I’m headed to Anza-Borrego Desert State Park. But first, I have to do some serious Kerouacing to get there. Although perhaps my first day’s agenda is more that of Neal Cassady, as I think I remember reading that, ironically, Kerouac never learned to drive. Anza-Borrego is more than 500 miles from San Jose, and 500 miles feels more like 1000 when you are driving an RV. At first, I thought I’d break the journey down into two parts. But I was having a hard time figuring out a logical stopping point. Midway puts me around Bakersfield and there was no way I could figure out how to split the journey and NOT end up hitting LA during morning rush hour traffic. So like Cassady and his literary alter-ego, Dean Moriarty, I prepared to get hopped up on benzedrine and blast my way down there in one hallucinogenic shot. Actually, my drug of choice is caffeine. And I drove down slightly under the speed limit because my little taco truck-like RV doesn’t exactly stop on a dime or take corners well. The Neal Cassady approach to a roadtrip is not usually my style. I break for all historic markers. Old Neal blasted across America stopping only for gas or to steal another car. But given that my route doesn’t exactly have a lot of scenic turnouts, the Cassady approach worked well. Still, I found some sights to ponder, if not always to stop and photograph, and a way to enjoy them when you can only see them flash by at 60 MPH.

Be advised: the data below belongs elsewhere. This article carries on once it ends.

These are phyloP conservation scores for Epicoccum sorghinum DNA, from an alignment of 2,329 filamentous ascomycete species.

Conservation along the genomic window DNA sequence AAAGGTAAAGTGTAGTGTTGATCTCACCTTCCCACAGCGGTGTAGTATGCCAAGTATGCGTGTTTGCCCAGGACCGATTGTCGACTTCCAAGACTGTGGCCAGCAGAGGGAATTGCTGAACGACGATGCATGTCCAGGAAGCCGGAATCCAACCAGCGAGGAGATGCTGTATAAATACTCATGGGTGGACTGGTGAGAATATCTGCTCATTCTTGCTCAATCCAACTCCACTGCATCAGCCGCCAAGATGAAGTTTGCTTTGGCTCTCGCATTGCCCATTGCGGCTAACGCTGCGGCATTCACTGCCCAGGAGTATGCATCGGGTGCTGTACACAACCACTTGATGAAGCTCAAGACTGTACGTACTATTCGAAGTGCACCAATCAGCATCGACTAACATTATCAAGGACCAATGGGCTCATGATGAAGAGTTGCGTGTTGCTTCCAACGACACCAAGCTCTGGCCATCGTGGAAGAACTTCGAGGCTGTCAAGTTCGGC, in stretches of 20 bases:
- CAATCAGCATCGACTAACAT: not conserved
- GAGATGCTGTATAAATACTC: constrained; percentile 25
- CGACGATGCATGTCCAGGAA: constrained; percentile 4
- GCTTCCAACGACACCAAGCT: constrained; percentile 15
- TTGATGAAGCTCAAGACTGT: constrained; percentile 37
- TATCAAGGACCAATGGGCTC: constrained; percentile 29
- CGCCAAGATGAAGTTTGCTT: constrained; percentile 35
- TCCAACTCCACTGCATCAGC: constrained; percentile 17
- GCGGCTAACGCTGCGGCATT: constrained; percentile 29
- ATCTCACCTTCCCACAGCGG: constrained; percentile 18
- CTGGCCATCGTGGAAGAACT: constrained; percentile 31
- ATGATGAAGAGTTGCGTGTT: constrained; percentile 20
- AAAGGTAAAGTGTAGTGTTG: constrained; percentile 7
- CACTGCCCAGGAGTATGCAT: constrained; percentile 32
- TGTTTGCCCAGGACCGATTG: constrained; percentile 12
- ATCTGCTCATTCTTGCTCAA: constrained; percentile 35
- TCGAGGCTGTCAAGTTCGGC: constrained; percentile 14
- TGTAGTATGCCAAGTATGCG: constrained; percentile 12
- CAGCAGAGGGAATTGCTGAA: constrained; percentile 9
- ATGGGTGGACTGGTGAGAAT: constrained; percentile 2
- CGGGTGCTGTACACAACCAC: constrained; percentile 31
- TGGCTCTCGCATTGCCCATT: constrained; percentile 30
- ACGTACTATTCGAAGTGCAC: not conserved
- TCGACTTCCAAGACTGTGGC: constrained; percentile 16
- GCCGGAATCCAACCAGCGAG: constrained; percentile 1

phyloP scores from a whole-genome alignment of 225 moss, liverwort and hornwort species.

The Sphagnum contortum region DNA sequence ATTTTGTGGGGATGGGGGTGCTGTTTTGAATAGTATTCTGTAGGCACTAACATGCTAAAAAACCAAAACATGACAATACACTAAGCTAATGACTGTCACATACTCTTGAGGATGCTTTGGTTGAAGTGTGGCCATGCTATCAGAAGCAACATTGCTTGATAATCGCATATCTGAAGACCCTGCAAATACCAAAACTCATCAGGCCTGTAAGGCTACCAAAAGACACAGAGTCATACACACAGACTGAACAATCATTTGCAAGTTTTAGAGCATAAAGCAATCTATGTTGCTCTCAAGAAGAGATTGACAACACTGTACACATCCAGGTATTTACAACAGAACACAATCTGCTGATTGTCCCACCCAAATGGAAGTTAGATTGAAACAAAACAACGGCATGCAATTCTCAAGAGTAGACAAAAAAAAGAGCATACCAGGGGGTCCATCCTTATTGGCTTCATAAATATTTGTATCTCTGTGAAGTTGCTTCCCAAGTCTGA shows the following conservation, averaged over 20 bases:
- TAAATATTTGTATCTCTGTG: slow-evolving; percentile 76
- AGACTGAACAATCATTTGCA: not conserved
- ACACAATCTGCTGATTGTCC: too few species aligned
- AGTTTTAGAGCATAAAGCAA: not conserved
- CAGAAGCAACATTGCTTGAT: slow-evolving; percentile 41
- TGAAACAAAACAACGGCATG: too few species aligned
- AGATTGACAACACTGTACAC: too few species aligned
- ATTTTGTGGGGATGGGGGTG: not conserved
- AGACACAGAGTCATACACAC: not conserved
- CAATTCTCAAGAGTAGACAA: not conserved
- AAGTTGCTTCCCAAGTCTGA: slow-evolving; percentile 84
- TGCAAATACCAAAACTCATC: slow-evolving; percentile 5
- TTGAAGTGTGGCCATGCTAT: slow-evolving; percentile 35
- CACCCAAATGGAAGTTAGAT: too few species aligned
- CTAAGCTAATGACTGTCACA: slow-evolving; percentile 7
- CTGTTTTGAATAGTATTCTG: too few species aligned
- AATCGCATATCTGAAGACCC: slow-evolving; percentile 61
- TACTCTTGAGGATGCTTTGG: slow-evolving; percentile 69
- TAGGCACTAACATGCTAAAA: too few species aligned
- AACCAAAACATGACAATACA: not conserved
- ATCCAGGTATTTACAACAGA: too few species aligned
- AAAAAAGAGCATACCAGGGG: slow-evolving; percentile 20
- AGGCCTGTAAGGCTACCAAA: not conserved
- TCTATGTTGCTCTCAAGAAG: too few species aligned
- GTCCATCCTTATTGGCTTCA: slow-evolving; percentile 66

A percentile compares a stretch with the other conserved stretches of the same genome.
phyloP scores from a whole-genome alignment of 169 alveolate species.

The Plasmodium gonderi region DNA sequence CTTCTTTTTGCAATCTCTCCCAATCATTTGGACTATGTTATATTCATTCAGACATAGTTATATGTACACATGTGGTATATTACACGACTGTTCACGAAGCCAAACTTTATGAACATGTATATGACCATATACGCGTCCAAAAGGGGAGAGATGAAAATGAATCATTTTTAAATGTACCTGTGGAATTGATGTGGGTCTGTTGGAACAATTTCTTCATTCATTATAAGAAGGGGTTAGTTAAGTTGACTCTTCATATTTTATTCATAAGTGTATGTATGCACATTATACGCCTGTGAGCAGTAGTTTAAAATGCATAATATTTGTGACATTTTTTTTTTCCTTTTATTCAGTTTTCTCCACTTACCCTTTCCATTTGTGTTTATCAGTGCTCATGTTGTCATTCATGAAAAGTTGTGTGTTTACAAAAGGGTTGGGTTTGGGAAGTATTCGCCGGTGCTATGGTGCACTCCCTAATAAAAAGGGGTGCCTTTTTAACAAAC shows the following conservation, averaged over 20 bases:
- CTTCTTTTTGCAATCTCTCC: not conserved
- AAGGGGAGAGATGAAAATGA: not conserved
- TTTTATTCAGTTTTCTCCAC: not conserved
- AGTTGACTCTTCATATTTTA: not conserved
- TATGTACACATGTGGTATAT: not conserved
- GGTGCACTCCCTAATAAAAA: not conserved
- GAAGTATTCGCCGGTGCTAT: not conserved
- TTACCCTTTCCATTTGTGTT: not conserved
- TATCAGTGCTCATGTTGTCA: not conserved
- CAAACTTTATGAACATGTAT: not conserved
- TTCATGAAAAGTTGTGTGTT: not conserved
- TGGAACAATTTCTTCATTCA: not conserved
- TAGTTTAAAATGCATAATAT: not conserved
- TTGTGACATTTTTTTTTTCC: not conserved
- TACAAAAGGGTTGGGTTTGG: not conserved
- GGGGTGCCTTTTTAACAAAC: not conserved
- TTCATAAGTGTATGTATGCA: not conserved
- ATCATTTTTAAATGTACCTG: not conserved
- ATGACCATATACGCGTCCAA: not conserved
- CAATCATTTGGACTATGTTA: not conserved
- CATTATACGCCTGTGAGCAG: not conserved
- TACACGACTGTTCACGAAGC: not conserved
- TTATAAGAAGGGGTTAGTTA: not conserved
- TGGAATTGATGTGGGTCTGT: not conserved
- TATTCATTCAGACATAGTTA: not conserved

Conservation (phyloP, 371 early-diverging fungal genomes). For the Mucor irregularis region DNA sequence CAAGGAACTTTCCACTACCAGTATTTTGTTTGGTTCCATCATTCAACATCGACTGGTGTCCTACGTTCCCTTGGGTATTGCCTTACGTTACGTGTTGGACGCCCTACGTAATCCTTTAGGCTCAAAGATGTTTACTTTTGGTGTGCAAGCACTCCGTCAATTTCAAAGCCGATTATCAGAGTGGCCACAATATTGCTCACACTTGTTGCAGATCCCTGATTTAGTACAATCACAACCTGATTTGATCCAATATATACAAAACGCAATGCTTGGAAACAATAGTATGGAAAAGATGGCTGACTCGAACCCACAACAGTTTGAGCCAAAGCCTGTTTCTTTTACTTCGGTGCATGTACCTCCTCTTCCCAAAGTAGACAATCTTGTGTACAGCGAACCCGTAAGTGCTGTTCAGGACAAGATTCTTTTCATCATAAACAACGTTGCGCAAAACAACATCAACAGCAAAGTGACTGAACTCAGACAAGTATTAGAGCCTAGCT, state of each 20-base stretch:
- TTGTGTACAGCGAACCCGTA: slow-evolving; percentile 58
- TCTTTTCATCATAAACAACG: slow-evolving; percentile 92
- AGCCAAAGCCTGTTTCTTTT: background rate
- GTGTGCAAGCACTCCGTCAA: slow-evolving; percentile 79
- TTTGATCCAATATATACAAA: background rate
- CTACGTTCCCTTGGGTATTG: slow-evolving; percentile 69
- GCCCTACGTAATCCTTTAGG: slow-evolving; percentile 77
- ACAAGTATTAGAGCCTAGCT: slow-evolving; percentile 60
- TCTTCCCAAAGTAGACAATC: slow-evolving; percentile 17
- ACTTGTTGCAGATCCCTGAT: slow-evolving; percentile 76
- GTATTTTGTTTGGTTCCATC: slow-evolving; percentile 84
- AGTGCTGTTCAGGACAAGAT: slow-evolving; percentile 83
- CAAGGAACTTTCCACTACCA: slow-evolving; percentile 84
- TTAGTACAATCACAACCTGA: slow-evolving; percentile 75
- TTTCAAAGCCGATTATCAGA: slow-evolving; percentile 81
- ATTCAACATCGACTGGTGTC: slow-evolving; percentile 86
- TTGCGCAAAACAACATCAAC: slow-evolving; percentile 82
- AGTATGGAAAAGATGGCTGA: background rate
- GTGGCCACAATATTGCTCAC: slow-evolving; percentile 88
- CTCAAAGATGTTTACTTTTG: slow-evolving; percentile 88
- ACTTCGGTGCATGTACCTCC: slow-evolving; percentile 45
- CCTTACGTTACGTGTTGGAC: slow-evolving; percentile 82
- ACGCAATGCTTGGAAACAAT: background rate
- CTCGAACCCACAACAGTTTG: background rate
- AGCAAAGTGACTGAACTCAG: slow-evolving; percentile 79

First stop, after successfully negotiating the Pacheco Pass after an O-Dark 30 start, was Casa di Fruta. Sure it’s a tourist trap, but it’s one that’s been around for a hundred years. And you’ll never find better dried fruit, nuts and local food products.

With all the old cars and antique farm equipment on display, I always think I might run into the Joads.